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Here's when and where to watch Sunday's supermoon eclipse

New York Daily News logo New York Daily News 2015-09-25 Alejandro Alba
There will be a supermoon eclipse on the night of September 27, 2015. - YOSHIKAZU TSUNO/AFP/Getty Images © Provided by New York Daily News There will be a supermoon eclipse on the night of September 27, 2015. - YOSHIKAZU TSUNO/AFP/Getty Images

This weekend, when you look into the night sky you will be able to see a blood red, larger-than-life moon projecting against the stars; the first in more than 30 years.

The rare event is due to the supermoon total lunar eclipse that is expected to happen on Sunday night. Anyone in the U.S. will be able to witness the event from their own backyards or watch the livestream on NASA's website.

NASA expects the eclipse to last approximately 1 hour and 11 minutes beginning at 10: 11 p.m. and peaking at approximately 10:47 p.m. The live stream will begin at 8 p.m. when the supermoon is shining bright and it'll end at 11:30 p.m.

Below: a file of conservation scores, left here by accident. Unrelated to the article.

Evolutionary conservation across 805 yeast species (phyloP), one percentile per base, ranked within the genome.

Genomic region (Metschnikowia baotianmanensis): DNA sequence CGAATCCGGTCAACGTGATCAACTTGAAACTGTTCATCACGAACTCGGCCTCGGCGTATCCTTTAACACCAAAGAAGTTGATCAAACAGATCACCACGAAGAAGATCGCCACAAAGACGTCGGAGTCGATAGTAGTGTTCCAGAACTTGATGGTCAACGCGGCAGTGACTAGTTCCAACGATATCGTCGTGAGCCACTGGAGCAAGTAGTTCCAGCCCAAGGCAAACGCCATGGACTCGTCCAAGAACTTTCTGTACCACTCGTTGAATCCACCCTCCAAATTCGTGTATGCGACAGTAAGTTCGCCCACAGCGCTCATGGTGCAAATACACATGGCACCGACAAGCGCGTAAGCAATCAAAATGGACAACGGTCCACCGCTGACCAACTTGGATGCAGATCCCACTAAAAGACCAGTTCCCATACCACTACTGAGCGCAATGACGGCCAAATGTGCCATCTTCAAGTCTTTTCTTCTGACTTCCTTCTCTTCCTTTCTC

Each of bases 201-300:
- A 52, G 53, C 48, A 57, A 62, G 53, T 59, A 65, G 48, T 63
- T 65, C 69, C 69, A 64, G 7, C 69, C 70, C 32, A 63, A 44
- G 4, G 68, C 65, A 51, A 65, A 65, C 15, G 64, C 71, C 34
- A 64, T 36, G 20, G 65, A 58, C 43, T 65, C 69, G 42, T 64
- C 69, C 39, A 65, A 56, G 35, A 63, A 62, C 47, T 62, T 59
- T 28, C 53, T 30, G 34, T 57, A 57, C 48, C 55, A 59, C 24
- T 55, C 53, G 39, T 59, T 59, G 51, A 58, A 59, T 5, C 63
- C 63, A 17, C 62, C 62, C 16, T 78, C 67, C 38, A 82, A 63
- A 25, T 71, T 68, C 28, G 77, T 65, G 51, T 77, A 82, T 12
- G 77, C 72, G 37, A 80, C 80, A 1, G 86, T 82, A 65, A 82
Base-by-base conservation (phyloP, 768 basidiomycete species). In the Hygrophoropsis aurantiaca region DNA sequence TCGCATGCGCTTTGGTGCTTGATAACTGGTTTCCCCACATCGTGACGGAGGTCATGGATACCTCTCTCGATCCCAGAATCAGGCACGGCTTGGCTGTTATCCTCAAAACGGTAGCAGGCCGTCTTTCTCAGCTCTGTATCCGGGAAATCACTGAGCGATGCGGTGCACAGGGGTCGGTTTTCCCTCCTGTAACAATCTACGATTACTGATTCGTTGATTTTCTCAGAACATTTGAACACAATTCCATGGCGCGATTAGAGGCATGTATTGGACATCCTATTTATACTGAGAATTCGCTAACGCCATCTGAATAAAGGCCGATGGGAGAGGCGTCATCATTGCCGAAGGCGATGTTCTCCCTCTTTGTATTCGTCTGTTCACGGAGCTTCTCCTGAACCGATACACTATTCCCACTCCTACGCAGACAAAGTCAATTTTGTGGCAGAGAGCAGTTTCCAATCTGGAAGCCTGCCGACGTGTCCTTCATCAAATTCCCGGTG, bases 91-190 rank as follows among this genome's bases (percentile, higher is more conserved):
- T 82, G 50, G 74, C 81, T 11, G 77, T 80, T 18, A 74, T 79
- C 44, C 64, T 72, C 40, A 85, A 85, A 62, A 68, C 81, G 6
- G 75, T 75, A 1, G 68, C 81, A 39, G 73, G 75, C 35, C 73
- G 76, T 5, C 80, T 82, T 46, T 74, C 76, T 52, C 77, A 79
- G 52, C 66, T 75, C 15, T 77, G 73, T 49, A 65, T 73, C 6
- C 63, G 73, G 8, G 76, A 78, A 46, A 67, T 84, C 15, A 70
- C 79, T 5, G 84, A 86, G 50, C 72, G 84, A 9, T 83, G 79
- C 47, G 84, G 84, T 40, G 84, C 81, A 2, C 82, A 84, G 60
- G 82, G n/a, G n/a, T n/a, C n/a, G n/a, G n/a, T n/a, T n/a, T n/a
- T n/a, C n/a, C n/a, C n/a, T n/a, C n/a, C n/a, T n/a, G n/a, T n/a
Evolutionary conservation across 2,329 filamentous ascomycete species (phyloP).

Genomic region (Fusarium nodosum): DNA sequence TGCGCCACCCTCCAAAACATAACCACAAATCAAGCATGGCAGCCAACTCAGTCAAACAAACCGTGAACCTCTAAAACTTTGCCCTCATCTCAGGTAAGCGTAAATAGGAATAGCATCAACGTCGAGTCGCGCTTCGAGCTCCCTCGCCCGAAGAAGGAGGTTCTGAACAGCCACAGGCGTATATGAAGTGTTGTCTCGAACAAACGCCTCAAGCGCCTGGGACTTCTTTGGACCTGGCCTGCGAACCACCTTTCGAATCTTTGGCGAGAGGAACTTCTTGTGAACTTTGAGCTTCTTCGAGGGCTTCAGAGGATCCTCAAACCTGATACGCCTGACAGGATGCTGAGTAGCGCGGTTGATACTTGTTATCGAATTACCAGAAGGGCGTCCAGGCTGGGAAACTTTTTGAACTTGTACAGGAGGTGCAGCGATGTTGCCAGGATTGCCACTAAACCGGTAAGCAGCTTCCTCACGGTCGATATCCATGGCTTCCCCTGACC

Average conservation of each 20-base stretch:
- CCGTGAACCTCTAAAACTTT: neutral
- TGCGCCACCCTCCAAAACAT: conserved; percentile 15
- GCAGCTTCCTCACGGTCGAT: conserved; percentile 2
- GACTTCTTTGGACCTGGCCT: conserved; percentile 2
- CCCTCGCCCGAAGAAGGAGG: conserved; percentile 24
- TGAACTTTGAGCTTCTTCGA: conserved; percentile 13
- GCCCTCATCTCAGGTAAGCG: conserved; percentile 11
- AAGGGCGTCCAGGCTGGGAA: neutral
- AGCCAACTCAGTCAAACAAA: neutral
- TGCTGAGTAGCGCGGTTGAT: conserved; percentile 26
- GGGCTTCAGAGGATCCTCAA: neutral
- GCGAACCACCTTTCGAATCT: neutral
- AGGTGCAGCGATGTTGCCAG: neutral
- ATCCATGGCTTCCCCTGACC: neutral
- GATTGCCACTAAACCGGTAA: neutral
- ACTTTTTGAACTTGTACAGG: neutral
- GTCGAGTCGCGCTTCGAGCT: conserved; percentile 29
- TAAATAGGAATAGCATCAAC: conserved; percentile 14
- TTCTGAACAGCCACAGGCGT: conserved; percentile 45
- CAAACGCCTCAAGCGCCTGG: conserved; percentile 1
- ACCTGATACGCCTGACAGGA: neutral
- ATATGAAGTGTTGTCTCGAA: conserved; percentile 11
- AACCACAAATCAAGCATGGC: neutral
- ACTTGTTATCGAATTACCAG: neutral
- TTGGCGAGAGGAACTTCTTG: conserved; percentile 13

NASA will also be answering questions regarding the eclipse via Twitter by using the hashtag #askNASA.

A 'blood moon' has always been seen as a bad omen throughout history, but NASA explains the red filtering is caused by particulates in Earth's atmosphere. Experts have said that when there are a lot of fires or volcanic eruptions, lunar eclipses will appear darker and redder.

Once the moon hides behinds Earth's shadow—the umbra—during an eclipse, sunlight reaches the moon indirectly and it's refracted around the edges of Earth, which then causes all colors to be filtered with the exception of red.

The supermoon eclipse will also be visible from South America, Europe, Africa and parts of West Asia. NASA said another supermoon eclipse won't occur until 2033.

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